The campaign was originally launched to replace the Victory Star above Jackson Hall with a new one. This was not a possibility because of safety concerns—finding a home for the student-made star became the new focus of the campaign.
A new co-enrollment program will attempt to provide an easier transition into university life for students transferring from Austin Community College beginning in fall 2014.
The Pathway Program is designed for students to gain admission to Texas State while acclimating to the campus culture. The program allows students to utilize Texas State’s campus and services while completing the majority of their courses at Austin Community College, said Michael Heintze, associate vice president for enrollment management. Students will have the option of commuting to campus or living in residence halls at Texas State. Full admission to the university to complete a bachelor’s degree will be guaranteed to all students in the Pathway Program who maintain a 2.25 cumulative GPA.
“It will provide students an opportunity to come to the university as full time entering freshmen and give them another option of co-enrolling in this specialized program (at Texas State),” Heintze said.
The Associated Student Government is drafting a University Policy and Procedure Statement in an attempt to solve communication problems between the administration and student body representatives.
The statement would outline communication methods that would come into play when there are fee increases and other changes that need to be passed by student votes.President said the idea for the statement arose after a lack of communication between administration and the student government when the Bobcat Tram Interurban service was canceled and a fee increase was proposed.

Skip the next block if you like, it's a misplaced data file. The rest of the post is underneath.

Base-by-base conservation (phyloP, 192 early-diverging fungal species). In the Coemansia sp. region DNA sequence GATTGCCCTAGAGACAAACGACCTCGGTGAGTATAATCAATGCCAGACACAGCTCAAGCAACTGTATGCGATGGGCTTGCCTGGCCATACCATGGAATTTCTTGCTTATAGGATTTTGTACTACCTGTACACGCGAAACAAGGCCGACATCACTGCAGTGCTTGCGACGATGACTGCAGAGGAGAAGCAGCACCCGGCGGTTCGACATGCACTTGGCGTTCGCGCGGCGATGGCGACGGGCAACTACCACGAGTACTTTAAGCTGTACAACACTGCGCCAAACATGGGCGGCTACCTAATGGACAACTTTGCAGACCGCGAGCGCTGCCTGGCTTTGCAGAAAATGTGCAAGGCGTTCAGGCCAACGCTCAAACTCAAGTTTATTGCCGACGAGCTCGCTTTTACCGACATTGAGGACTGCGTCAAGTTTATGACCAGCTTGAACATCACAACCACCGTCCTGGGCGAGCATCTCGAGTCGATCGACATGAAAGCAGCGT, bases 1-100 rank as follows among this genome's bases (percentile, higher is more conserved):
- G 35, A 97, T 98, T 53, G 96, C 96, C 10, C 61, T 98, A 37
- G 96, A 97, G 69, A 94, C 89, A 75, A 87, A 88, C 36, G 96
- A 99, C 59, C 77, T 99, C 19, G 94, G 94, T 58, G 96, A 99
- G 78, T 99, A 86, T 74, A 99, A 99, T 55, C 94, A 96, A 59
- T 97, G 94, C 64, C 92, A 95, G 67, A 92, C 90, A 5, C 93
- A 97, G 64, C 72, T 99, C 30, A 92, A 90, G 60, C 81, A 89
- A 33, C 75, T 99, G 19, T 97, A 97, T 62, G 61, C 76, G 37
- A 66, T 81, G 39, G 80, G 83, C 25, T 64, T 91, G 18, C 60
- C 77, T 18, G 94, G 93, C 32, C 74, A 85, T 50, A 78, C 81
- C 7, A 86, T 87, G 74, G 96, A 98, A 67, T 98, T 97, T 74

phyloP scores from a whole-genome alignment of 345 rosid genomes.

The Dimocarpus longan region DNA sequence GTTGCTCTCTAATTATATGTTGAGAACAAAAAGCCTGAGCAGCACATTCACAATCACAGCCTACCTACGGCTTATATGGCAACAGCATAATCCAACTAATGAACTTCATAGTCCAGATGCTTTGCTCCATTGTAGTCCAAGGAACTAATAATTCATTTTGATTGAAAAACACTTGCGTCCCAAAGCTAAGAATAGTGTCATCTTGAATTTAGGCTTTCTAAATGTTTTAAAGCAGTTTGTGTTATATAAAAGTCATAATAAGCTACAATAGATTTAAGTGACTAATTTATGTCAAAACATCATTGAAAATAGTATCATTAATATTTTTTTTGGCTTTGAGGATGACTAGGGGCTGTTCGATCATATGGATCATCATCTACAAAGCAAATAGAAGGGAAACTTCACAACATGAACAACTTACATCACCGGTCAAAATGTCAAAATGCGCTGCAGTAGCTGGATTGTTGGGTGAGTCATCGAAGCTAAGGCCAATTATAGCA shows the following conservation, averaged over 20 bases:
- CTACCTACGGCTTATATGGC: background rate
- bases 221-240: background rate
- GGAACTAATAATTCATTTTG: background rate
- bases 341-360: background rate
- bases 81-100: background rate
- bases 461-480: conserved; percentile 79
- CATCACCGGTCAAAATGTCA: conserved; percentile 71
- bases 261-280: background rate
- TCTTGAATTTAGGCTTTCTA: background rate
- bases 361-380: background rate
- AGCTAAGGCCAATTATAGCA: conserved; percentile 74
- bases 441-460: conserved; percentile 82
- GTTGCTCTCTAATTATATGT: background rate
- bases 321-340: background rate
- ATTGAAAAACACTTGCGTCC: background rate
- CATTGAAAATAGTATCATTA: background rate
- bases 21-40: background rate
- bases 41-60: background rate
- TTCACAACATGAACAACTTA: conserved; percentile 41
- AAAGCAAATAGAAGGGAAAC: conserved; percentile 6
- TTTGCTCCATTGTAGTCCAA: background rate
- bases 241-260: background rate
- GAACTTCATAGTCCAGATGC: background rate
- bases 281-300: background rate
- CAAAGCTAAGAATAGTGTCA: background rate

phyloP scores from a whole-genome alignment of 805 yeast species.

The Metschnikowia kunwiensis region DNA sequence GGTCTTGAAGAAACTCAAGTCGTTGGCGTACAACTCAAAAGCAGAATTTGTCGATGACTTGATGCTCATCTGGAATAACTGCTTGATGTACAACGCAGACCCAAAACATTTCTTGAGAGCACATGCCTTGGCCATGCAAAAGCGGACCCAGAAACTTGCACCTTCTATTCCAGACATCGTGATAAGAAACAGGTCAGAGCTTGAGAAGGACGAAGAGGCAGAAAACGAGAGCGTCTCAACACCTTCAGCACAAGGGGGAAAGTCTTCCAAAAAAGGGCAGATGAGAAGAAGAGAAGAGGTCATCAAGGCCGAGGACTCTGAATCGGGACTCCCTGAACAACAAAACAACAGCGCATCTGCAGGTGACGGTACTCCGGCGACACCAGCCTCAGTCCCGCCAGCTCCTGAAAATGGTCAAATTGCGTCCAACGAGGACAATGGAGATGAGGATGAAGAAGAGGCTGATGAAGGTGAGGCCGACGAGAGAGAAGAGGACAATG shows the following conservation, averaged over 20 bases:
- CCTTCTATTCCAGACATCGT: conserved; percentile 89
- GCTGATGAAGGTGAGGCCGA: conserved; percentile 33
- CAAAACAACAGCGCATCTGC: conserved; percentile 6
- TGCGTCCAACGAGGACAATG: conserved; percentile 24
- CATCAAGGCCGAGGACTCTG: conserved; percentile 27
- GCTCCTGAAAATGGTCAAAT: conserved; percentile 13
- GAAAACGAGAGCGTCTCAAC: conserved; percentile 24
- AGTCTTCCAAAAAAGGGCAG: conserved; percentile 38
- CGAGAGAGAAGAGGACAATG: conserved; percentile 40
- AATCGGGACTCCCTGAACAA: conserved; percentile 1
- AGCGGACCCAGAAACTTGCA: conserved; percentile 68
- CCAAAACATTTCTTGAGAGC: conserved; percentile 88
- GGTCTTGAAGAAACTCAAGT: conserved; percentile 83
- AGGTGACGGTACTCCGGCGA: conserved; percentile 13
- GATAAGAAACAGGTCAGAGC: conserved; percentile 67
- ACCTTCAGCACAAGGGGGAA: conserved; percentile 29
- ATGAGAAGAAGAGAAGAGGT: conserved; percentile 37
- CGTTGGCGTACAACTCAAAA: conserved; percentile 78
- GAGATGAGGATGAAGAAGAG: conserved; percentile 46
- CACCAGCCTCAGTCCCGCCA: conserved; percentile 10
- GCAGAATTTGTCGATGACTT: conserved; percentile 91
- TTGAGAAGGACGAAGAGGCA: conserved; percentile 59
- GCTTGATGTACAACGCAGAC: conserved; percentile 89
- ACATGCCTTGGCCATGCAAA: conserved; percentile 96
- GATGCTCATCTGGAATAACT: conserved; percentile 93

“It’s to increase the collaboration in the way that students and administration communicate on important topics, such as (the cancellation of the interurban service),” McDaniel said.
State senators voted unanimously Wednesday to change the university’s name from Texas State University-San Marcos to Texas State University.
Senate Bill 974, authored by freshman senator Donna Campbell (R-25) and co-authored by Judith Zaffarini (D-21), asked to change the institution’s official name for the sixth time in 114 years. The house will now vote on the bill before Gov. Rick Perry can sign it into law.
According to SB 974, the name change was proposed to clear up confusion between Texas State University-Round Rock and the main campus in San Marcos. Texas State University System regents will implement the name change if the governor signs the bill.
Texas State Diamond Sweethearts held each other and wept for their fallen friend as they crowded around a high-school letterman jacket and a collection of photographs. The girls buried their faces into each other’s shoulders and offered hugs and condolences to the family of their friend.
Administrators will select the university’s next bus-service provider after comparing contract proposals and presentations.
Nancy Nusbaum, interim director of transportation services, said the university received four contract bids from service providers: All Aboard America, Veolia Transportation, Groome Transportation and current bus provider First Transit. Of those four service providers, a proposal review team asked for presentations from First Transit and Veolia Transportation. Nusbaum said the presentations took place April 5 and addressed specific issues from the contract proposals in greater detail.
Bill Nance, vice president for Finance and Support Services, said the university will be requesting a “best and final offer” from the two companies. The university will select a contract based on the offer to take to the Board of Regents for approval in May, he said.